He was shunted to a right-flank role when Ferguson made a tactical reshuffle on the hour and boiled over pointlessly when Rafael saw red, haranguing referee Mike Dean to such an extent that a booking was the least he deserved.
Rooney will surely return to his world-class best at some point but, for now, his toils continue. Ferguson will keep faith and hope that the switch can be flicked because Rooney-watching is currently a frustrating occupation.
The reliables are Ferdinand and Vidic. Peter Crouch and Rafael van der Vaart came close to piercing the shield they provided in front of Edwin van der Sar but otherwise it was an imperious performance from the pair.
William Gallas and Michael Dawson were almost as impressive for Spurs but one player stood head and shoulders - in skill if not in stature - above all others as a creative force. And that was tiny Croatian Luka Modric.
On an operational note, the close proximity to the pitch of the Spurs press box gives the media an almost unique view of the pace of a Premier League game and how minds must be as agile and swift as limbs in the midfield area.
Modric oozed class against Manchester United. Photo: Getty Images
Modric, at such close quarters, is a marvel to watch. As bodies move in a blur, he finds time and space to pick out colleagues, switch the direction of play and display a rare vision. If he has been overshadowed to an extent by the deeds of Gareth Bale and Van der Vaart this season, he was his side's main driving force on Sunday - a fact readily acknowledged by Redknapp.
"An amazing player, an amazing footballer and a great boy," said the manager. "There was talk about a lack of space and time out there but he kept finding it. His touch and awareness is fantastic. He could play in any team in the world."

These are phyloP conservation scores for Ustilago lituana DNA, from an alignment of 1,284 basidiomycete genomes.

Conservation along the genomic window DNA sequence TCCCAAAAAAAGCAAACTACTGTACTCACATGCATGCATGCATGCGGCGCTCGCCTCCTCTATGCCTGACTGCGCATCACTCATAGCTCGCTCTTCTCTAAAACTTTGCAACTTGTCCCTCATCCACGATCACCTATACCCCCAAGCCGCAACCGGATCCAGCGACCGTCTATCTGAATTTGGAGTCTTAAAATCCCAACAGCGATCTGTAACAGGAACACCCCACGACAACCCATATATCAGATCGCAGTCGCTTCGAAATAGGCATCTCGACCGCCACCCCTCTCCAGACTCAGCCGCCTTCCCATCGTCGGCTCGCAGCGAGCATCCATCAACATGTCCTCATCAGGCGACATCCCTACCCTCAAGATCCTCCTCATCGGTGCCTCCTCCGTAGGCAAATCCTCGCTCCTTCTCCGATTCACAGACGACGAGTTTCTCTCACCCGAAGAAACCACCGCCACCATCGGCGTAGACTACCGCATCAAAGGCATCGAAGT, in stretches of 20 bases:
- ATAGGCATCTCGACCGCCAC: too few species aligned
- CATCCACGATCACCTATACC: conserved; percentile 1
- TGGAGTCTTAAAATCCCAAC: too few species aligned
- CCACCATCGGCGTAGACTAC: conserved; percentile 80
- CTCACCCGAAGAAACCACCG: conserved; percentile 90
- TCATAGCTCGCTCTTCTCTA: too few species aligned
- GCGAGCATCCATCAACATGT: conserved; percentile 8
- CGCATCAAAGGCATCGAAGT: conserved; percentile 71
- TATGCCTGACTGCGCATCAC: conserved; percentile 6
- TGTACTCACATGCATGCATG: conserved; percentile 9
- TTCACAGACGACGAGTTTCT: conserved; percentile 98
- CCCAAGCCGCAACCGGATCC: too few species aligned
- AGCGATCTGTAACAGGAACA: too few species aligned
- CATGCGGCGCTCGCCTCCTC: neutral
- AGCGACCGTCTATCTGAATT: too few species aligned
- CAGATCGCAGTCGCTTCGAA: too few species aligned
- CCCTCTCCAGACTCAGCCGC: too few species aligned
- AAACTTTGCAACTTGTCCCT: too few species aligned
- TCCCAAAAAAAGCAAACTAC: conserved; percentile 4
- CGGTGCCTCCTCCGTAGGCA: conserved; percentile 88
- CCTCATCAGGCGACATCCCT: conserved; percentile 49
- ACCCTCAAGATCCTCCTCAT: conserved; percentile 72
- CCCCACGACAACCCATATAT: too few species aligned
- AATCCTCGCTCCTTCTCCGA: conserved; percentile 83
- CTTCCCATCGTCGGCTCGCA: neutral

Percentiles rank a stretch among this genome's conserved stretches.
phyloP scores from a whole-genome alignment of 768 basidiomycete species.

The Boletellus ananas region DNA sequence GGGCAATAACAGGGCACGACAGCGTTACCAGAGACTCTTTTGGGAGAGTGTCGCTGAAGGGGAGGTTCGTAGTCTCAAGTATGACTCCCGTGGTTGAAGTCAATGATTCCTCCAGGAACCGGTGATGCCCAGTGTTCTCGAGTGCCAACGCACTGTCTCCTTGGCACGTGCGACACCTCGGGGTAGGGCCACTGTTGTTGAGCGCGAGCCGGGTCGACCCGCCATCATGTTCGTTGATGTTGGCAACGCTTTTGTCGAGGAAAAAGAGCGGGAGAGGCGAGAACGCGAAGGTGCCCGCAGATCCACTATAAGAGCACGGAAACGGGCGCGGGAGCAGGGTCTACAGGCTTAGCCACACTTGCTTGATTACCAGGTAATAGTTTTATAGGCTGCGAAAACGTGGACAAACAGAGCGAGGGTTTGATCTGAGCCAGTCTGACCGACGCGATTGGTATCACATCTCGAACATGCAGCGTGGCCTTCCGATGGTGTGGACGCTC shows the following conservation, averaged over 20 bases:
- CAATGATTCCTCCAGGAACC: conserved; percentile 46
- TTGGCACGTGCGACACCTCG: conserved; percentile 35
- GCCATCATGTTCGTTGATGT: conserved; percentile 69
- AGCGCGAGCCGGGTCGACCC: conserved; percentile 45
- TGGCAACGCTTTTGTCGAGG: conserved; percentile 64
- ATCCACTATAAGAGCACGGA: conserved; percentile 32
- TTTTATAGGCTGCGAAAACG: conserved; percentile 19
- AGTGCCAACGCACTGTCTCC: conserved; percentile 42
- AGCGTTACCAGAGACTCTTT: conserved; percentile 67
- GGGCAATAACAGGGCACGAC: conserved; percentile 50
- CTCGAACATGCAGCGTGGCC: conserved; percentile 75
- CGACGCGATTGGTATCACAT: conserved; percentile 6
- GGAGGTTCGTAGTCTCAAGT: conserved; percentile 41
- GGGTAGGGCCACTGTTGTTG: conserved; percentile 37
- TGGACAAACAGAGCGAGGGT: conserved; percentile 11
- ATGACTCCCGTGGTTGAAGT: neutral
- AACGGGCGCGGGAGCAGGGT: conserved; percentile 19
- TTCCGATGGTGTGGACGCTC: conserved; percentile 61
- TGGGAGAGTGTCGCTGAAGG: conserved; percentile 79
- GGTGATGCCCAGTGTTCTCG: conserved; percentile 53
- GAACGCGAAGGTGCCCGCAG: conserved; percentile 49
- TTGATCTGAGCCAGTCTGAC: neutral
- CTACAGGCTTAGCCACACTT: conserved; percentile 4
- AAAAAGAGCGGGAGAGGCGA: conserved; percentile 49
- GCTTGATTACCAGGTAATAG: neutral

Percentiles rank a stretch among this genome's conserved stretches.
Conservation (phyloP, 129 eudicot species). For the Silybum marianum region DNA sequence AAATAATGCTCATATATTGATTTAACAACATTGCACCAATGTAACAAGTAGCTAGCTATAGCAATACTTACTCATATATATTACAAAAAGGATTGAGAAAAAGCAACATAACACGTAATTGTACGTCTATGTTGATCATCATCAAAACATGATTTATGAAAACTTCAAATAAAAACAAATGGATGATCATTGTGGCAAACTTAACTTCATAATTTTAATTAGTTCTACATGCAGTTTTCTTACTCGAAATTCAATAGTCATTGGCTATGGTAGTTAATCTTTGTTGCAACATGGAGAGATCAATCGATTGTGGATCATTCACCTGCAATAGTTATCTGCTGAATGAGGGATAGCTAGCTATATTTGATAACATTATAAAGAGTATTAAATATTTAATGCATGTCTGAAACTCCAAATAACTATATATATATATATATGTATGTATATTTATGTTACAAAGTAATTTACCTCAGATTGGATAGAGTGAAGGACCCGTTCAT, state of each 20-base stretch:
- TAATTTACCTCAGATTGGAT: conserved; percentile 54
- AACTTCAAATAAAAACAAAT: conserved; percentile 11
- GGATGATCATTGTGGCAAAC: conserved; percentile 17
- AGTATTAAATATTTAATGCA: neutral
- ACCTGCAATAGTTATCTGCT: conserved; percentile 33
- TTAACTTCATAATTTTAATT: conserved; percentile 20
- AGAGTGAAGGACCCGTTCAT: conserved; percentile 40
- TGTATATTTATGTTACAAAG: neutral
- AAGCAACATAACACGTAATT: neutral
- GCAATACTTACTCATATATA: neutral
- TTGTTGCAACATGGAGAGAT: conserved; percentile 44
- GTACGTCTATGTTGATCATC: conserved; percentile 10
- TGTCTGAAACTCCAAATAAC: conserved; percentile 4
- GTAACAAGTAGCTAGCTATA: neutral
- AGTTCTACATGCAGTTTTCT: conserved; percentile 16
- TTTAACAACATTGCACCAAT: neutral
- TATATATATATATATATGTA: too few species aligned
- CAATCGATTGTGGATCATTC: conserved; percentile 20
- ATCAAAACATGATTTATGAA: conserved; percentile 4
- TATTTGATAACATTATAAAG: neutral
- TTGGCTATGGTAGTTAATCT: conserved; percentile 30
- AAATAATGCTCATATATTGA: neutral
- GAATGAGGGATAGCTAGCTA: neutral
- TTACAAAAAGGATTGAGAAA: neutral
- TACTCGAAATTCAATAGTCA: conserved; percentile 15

It was a masterclass no doubt appreciated by the watching David Beckham as he kept an eye on the team he wants to play for, a prospect receding by the day it seems.
Spurs and United may have ultimately cancelled each other out but it was not for the want of trying. Even after Rafael's sending-off, Ferguson sent Paul Scholes back to the dug-out as he was preparing to emerge as a substitute and instead sent on striker Javier Hernandez for the subdued Dimitar Berbatov.
Redknapp's response was to send on Jermain Defoe to partner Crouch, removing Wilson Palacios and leaving the unlikely duo of Modric and Van der Vaart as his central midfield duo.
If there is such thing as a moral victory, it could be claimed by United. White Hart Lane was the place where many expected their unbeaten run to end but Spurs could barely lay a glove on them.
Redknapp later insisted it would be "a miracle" if United maintained the sequence until season's end and became the new 'Invincibles'.
Ferguson will probably believe such an achievement it is not beyond the capabilities of a side showing equal measures of toughness and talent.